All individuals with Down syndrome have some degree of mental retardation. They learn more slowly and have difficulty with complex reasoning and judgment, but they do have the capacity to learn. For example, children with Down syndrome are often delayed in their 'developmental milestones' such as walking or talking. While they tend to do so later than other children, children with Down syndrome will learn to walk and talk. It is important to remember that it is impossible to predict the degree of mental retardation in an infant with Down syndrome at birth (just as it is impossible to predict the IQ of any infant at birth).
Down syndrome affects a child's ability to learn in different ways, but most have mild to moderate intellectual impairment. Children with Down syndrome can and do learn, and are capable of developing skills throughout their lives. They simply reach goals at a different pace. There is often a misconception that individuals with Down syndrome have a “static” or predetermined ability to learn. This simply is not true. It is now known that individuals with Down syndrome develop over the course of their lifetime and should be treated accordingly. The learning potential of an individual with Down syndrome can be maximized through early intervention, good education, higher expectations and encouragement.
While most children with Down syndrome have no significant medical problems, others may experience a variety of medical issues that require extra care. For example, about 40% of all children born with Down syndrome will have a congenital heart defect. Some of these defects are mild and require no treatment and others are more severe and may require surgery and medical management. However, remember that if 40% of children with Down syndrome are born with heart defects, that means that 60% of children with Down syndrome do not have heart problems.
Other medical conditions that may occur more frequently in kids with Down syndrome include thyroid problems, intestinal abnormalities, seizure disorders, respiratory problems, weight issues, and a slightly higher risk of childhood leukemia (about 1%). Upper neck abnormalities (atlantoaxial instability) are sometimes found and should be evaluated by a physician. Fortunately, many of these conditions are treatable and the treatments are the same for people with and without Down syndrome.
Hearing and Vision
Approximately half of all kids with Down syndrome also have problems with hearing and vision. Hearing loss can be due to differences in the structure of the inner ear bones or due to ear infections. Vision problems include crossed-eyes, lazy eye, near and farsightedness, and an increased risk of cataracts. Regular evaluations by an audiologist and an ophthalmologist are necessary to detect and correct any problems before they affect language and learning skills. Treatments are typically glasses and hearing aids.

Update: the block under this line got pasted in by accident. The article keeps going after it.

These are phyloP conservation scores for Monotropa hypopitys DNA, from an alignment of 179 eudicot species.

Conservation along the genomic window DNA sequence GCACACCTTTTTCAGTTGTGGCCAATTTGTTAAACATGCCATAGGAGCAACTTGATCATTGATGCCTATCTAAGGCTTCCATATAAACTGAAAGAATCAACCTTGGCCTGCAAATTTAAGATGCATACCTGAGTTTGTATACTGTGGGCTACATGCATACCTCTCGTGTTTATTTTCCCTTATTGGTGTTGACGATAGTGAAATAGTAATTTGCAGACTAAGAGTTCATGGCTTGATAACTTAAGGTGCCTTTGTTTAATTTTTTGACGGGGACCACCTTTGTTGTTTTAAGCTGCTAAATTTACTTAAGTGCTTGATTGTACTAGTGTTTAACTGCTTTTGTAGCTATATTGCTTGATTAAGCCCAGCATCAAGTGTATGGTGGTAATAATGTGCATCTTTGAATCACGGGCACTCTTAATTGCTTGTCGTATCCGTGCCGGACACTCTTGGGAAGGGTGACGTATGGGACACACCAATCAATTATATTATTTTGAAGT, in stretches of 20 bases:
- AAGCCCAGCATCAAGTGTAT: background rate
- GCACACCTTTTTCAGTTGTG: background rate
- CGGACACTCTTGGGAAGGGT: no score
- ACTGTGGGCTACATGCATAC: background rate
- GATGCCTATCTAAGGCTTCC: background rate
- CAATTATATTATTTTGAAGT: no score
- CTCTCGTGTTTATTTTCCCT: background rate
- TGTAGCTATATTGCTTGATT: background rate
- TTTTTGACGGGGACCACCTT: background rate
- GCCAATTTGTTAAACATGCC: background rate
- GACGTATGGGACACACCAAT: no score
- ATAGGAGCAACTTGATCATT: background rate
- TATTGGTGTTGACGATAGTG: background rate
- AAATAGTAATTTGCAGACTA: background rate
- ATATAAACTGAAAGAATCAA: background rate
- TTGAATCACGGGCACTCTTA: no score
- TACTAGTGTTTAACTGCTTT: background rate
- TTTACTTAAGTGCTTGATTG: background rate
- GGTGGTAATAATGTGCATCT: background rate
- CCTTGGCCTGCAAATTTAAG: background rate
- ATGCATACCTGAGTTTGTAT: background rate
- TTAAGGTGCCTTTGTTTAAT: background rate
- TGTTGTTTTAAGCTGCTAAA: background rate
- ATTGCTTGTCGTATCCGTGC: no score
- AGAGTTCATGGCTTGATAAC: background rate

Personality, Behavior and Psychological Conditions
Many older studies describe a ”Down’s syndrome personality.” However, this limited view is falling out of favor as more becomes known about Down syndrome. It can be hard to discuss common behavioral traits seen in people with Down syndrome without stereotyping these individuals. However, most parents with children with Down syndrome would report that their children are generally happy, sociable and outgoing. While this may generally be true, it is important not to stereotype individuals with Down syndrome. They experience a full range of emotions and have their own characteristics, strengths, weaknesses and styles. No two people with Down syndrome will have identical personalities.
While people with Down syndrome may not have a “personality type,” they often share certain behaviors or coping mechanisms. For example, many people with Down’s syndrome prefer routine, order, and sameness which is their way of dealing with the complexities of everyday life. This preference for routine can sometimes be seen as stubbornness. Another behavior often seen in people with Down syndrome is “self-talk.” Self-talk is the act of talking aloud to oneself and it is thought that people with Down syndrome use self-talk as a way of processing information and thinking things through.
While people with Down syndrome may have some behaviors and coping mechanisms in common, they also face an increased risk for certain psychological conditions. Higher rate of anxiety disorders, depression and obsessive-compulsive disorder have all been reported in Down syndrome. The treatment for these disorders in people with Down syndrome is the same as in people without Down syndrome - behavior modification, counseling and possibly medication.
While children with Down syndrome do have a recognizable features and common medical problems, it is important to remember that most children with Down syndrome are healthy. Their risk to develop certain medical problems may be slightly higher, but the problems seen in children with Down syndrome are no different than the problems can be seen in children without Down syndrome and the treatment is the same for both groups. Although a lot of different features have been described in Down syndrome not all of them are important or relevant and it is important to learn to tell the difference. While many older texts describe a ”Down syndrome personality,” this view is falling out of favor as more becomes known about Down syndrome. That being said, people with Down syndrome often have overlapping coping mechanisms and behaviors. Rather than chalking their behavior up to their genetic condition, it is most helpful to try to understand what is causing the particular troublesome behavior.
Stray-Gunderson, K., Babies with Down Syndrome - A New Parents Guide, Woodbine House, 1995.
Chen, H., Down syndrome, Emedicine, 2007